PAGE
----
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Purpose This study aims to develop a robust gene expression classifier that can predict disease relapse in patients with early-stage colorectal cancer (CRC). Patients and Methods Fresh frozen tumor tissue from 188 patients with stage I to IV CRC undergoing surgery was analyzed using Agilent 44K oligonucleotide arrays. Median follow-up time was 65.1 months, and the majority of patients (83.6%) did not receive adjuvant chemotherapy. A nearest mean classifier was developed using a cross-validation procedure to score all genes for their association with 5-year distant metastasis–free survival. Results An optimal set of 18 genes was identified and used to construct a prognostic classifier (ColoPrint). The signature was validated on an independent set of 206 samples from patients with stage I, II, and III CRC. The signature classified 60% of patients as low risk and 40% as high risk. Five-year relapse-free survival rates were 87.6% (95% CI, 81.5% to 93.7%) and 67.2% (95% CI, 55.4% to 79.0%) for low- and high-risk patients, respectively, with a hazard ratio (HR) of 2.5 (95% CI, 1.33 to 4.73; P ⫽ .005). In multivariate analysis, the signature remained one of the most significant prognostic factors, with an HR of 2.69 (95% CI, 1.41 to 5.14; P ⫽ .003). In patients with stage II CRC, the signature had an HR of 3.34 (P ⫽ .017) and was superior to American Society of Clinical Oncology criteria in assessing the risk of cancer recurrence without prescreening for microsatellite instability (MSI). Conclusion ColoPrint significantly improves the prognostic accuracy of pathologic factors and MSI in patients with stage II and III CRC and facilitates the identification of patients with stage II disease who may be safely managed without chemotherapy. J Clin Oncol 28. © 2010 by American Society of Clinical Oncology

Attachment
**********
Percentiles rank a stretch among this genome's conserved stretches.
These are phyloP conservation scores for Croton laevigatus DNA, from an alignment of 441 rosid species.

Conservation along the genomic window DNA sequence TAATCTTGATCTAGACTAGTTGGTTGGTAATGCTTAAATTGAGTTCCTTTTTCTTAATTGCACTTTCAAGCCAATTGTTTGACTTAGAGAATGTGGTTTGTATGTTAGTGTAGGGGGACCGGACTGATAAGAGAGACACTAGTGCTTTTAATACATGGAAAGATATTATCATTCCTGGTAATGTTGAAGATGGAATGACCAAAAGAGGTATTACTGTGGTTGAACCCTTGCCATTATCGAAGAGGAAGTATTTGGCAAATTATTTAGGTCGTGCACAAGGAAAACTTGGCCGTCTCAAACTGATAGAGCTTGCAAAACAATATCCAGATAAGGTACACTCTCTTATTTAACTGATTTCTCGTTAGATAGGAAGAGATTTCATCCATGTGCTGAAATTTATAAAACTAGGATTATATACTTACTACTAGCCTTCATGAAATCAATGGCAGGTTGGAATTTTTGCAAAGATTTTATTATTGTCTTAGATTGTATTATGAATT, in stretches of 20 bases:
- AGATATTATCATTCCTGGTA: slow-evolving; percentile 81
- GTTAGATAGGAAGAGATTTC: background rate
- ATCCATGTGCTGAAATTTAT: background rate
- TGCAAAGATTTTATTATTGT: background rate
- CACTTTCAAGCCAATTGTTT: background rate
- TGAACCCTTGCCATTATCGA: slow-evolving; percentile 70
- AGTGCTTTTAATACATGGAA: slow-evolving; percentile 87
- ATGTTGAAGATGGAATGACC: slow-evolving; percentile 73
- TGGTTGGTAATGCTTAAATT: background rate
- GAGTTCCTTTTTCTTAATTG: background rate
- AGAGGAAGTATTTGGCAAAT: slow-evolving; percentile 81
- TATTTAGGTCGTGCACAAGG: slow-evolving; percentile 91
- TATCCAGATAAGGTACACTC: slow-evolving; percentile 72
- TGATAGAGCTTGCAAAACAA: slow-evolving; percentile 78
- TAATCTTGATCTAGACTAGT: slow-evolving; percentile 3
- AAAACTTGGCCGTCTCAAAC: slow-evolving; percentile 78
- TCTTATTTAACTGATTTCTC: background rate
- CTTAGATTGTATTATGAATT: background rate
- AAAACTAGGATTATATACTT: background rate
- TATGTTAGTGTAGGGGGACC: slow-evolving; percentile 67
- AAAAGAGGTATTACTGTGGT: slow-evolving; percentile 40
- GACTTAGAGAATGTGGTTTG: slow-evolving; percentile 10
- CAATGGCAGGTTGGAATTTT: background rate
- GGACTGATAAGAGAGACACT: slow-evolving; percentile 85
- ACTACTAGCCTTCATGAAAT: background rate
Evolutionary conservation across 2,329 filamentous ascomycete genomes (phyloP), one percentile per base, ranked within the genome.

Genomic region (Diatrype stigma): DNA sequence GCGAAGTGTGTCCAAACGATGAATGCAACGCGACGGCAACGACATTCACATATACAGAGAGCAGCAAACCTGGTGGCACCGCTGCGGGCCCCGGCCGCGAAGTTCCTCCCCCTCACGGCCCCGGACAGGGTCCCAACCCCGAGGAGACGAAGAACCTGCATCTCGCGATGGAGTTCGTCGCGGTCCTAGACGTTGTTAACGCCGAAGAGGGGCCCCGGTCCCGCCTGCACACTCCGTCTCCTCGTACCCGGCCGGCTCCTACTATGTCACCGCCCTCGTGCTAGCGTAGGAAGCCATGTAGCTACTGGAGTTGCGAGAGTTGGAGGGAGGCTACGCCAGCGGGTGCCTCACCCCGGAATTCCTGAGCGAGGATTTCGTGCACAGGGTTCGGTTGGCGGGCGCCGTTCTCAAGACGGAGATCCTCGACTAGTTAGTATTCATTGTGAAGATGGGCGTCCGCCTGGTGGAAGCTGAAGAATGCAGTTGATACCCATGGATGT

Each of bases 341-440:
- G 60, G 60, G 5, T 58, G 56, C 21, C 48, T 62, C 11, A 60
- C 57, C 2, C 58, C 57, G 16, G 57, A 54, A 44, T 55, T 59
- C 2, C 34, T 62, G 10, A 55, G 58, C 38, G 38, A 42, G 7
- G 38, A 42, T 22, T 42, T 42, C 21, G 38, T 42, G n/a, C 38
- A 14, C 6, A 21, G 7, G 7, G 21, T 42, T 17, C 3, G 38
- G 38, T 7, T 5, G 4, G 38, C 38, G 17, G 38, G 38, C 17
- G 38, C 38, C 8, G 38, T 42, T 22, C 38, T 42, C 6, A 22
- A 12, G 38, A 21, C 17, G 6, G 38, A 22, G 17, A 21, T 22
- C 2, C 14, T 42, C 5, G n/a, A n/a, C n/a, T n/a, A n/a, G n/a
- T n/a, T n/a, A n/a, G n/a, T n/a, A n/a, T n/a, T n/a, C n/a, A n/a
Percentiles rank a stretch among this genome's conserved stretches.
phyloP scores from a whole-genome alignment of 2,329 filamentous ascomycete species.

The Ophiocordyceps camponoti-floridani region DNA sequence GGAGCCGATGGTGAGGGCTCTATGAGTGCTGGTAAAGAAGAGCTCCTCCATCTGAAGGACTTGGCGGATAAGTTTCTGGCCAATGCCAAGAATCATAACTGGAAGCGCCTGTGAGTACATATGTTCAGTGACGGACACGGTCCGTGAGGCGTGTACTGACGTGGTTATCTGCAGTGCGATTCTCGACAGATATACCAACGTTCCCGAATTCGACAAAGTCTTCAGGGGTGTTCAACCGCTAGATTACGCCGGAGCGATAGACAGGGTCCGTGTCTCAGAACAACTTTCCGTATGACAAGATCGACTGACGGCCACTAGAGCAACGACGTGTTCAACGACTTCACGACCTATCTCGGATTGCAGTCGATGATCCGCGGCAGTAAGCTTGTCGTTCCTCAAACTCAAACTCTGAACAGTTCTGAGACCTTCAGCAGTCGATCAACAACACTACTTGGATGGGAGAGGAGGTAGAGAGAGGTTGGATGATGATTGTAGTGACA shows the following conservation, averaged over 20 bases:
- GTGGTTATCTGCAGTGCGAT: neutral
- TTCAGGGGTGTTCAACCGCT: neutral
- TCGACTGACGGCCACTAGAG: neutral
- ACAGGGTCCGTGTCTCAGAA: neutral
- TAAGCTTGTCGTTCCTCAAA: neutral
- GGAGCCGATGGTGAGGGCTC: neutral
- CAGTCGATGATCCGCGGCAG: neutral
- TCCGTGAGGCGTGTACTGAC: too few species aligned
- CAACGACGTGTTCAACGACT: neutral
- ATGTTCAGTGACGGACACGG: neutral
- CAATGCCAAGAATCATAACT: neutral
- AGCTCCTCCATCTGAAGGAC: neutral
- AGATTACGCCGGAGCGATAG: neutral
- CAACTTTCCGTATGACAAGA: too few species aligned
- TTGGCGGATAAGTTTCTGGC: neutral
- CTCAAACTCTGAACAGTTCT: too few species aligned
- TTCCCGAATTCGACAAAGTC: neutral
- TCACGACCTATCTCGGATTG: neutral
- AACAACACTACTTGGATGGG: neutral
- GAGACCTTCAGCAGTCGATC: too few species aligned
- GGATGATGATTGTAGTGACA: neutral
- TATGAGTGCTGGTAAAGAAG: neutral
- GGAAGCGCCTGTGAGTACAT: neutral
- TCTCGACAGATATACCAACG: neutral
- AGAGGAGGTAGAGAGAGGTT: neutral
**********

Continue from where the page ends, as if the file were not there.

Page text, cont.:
INTRODUCTION

The American Joint Committee on Cancer TNM staging system is the current standard for determining the prognosis of patients with colorectal cancer (CRC). Patients with stage I CRC have a 5-year survival rate of approximately 93%, which decreases to approximately 80% for patients with stage II disease and to 60% for patients with stage III disease.1 Despite numerous clinical trials, the benefit of adjuvant chemotherapy for patients with stage II CRC is still debatable.2-4 In Western countries, official guidelines give suggestions for risk stratification but no clear recommendations on the administration of adjuvant chemotherapy.5 In contrast, adjuvant treatment is universally recommended for all pa-

tients with stage III disease.6 However, patients with T1-2N1M0 tumors (stage IIIA) have significantly higher survival rates than patients with stage IIB tumors,1 suggesting that adjuvant chemotherapy selection needs optimization. To date, substantial effort has been put into the identification of clinicopathologic parameters that predict prognosis of patients with stage II disease. The most important factors for predicting the risk of systemic recurrence (ie, distant metastases) are emergency presentation, poorly differentiated tumor, depth of tumor invasion, and adjacent organ involvement (T4).5,7 Inadequate sampling of lymph nodes is an additional risk factor.8 Among the molecular factors investigated as prognostic candidates in early CRCs, microsatellite instability (MSI) is the © 2010 by American Society of Clinical Oncology